Andrew Yorke

CALEDON

TRIATHLETE

 

Andrew-Yorke-Triathalete-848x488

 

Rio-Games-hopeful Andrew Yorke may be the future of Canadian triathlon. But he’s definitely got a future planning the future of cycling in Headwaters. Sitting down with him was quite the ride, spanning life-saving health diagnoses, four-day cycling itineraries, and how mellow music makes him anything but.

 

Orangeville saved your life.

In 2008 after a long period of worsening health, the Headwaters Hospital finally diagnosed me with a staph infection and an epidural abscess. Surgery at St. Mikes, twenty-six staples in my back, a month on an IV… I thought I’d never race again.

 

Here we are, eight years later and you’re currently ranked to qualify in the Olympic Games. 

Well, my final race is May 15. I’ll need two top finishes: I have one currently and am ranked to qualify, but then I’m going to have to be selected by Canada for a spot. [EDITOR’S NOTE: Andrew was named to the Canadian Olympic Triathlon Team]

 

What drew you to triathlon?

I liked riding my bike and enjoy being outside. I was competitive and racing against other people drew me to it. And the town of Caledon got behind me as I improved to racing nationally and internationally.

 

Headwaters, Caledon — they’re tailor-made for long, endurance sports. Running, skiing… 

Well, yeah! Cross-country is huge up there. There is a definitely some sort of a distance and a cardio connection. The terrain definitely attracts that kind of people. You’ve got the Bruce Trail, the Rail Trail, there are so many places to run.

 

Is there a particular place where you tell people, “If you really want to have a beautiful ride, here is where you should go?”

A lot of the time people want a challenge so they come to Caledon because there are hills. A lot of the roads in North America are on a grid system; north, south, east, west. There is not a lot of tactical skill needed to road bike. When you come to Caledon there’s still the grid system — so you don’t get lost — but there is switch back climbs (roads that zig-zag up instead of climbing straight up.). And on top of that are great dirt roads. Dirt riding on a modified road bike is exploding in popularity right now because there is no cars on those roads.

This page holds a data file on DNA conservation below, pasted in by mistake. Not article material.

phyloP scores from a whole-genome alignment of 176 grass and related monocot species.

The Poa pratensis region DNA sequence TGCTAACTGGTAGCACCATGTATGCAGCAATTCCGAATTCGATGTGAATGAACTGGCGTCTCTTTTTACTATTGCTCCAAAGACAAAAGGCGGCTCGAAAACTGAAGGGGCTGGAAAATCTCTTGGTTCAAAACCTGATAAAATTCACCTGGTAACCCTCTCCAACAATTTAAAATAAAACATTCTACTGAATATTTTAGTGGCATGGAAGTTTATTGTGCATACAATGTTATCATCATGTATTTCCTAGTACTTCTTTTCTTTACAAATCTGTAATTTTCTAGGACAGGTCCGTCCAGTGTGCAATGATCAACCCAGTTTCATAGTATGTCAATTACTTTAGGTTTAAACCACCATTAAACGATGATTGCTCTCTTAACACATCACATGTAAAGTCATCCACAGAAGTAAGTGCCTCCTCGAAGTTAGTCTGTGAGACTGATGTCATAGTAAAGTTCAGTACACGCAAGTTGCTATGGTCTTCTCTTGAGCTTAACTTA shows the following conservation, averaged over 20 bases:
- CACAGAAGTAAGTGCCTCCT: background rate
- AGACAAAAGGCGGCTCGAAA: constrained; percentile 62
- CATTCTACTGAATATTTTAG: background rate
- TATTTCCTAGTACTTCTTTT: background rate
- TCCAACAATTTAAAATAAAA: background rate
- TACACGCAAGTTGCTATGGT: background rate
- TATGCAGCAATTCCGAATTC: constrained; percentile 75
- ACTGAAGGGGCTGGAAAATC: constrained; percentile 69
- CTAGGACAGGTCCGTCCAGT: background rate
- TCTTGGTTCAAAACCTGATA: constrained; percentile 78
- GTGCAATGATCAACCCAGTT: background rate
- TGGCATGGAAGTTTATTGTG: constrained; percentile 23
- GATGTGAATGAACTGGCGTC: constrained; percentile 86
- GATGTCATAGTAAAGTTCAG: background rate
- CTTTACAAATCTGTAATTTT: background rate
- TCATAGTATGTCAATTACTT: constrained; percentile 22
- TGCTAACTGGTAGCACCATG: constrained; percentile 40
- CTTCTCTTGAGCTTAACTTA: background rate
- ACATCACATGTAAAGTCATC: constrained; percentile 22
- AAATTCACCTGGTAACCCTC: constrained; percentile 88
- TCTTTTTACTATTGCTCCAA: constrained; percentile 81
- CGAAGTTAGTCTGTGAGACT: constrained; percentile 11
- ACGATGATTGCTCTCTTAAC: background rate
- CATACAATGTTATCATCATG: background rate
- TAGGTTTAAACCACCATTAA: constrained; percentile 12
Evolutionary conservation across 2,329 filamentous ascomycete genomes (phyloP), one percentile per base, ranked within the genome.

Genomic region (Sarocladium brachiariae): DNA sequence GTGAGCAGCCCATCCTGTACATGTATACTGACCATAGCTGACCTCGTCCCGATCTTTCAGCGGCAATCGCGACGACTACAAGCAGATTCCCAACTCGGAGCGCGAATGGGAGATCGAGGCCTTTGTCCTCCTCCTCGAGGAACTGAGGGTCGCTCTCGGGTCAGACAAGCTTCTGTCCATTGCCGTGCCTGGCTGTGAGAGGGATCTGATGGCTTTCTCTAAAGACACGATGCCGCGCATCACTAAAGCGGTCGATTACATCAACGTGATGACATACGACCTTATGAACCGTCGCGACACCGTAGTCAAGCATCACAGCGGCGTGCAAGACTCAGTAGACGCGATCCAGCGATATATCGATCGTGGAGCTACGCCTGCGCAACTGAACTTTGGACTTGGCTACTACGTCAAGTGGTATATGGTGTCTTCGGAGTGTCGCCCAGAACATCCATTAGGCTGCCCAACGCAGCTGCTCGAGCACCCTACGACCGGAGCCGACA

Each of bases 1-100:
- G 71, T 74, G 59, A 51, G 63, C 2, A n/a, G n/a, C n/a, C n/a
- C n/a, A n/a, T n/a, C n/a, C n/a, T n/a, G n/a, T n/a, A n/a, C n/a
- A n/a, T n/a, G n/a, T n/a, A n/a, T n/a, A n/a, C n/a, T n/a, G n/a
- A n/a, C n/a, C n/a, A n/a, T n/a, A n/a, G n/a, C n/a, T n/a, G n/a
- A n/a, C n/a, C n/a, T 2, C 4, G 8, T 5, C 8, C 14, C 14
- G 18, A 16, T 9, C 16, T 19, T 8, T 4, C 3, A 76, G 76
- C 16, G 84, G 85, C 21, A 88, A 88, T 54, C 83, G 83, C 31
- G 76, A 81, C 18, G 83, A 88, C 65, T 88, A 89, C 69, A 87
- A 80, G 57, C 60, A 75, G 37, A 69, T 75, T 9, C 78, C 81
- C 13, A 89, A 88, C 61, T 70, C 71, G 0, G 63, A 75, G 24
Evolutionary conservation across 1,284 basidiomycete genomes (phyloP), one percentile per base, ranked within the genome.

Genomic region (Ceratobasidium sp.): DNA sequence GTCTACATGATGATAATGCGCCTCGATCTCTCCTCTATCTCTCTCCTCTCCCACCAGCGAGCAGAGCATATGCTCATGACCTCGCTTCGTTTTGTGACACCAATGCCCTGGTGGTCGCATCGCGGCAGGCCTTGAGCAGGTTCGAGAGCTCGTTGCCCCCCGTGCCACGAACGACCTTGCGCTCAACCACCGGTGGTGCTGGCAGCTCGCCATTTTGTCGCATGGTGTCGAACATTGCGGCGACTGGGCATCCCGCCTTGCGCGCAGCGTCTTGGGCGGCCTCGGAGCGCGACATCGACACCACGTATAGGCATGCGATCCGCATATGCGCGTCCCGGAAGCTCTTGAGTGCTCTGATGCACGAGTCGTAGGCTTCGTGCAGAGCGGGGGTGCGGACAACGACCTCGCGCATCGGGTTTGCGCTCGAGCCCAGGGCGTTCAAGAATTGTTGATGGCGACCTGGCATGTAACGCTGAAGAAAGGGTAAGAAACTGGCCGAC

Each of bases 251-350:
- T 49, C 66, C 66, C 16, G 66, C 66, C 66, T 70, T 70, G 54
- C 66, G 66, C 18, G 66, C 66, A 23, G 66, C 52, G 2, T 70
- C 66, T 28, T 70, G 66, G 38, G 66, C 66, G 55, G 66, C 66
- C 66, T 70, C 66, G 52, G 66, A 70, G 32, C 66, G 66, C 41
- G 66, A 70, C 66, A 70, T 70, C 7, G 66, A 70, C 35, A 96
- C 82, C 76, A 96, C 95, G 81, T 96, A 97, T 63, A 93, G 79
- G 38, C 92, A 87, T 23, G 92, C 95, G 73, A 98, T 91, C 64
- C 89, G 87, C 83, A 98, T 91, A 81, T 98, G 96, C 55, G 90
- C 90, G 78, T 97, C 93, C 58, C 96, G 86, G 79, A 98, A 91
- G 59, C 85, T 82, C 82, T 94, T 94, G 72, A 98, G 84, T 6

I’d say we do about 50% of our riding on dirt roads. And most people that come to Caledon see the dirt roads but don’t think about cycling down them. But surprisingly, they are technically a bit more challenging, but a lot more fun. You see more, you get away from the city and people. You can stop in any of the small towns, get a coffee or food. You don’t need to be someone who is a hard core athlete. You can get on your bike and go riding for an hour. And go town to town.

 

What a fantastic idea: the Headwaters cycle trail.

You’ve got to make a link between various municipalities. You could start, in say, Niagara/ Hamilton. It seems far but it is only 100 km from Caledon. You could do a ride and start in Hamilton, then head towards Melville, they have beautiful riding, they have Rattlesnake Park. That would be your halfway point, and then you could ride into Caledon and make some stops along the way. From there you could spend a couple days and then end up at Georgian Bay. It’s like a four day ride, maybe 220 km. Someone who isn’t that into cycling could do it over four to five days; someone  who is into cycling could do it in a day or two.

 

On your Canadian Olympic Team bio it says, “Always listens to the same two songs on race day.” Is it jinxing you to say what those songs are that you play?

That is true! I normally listen to Pulmonary Archery by Alexisonfire, and then stuff like Bon Iver which is very mellow and chill. And that will still get me as pumped up as the hardest music.

 

Really?

It allows you to get in touch with your emotions and race off that. It’s been a big part of my performance. If I can’t get in touch with that, it’s not like I am going to have a bad race… but I if I can I know that something good is going to happen.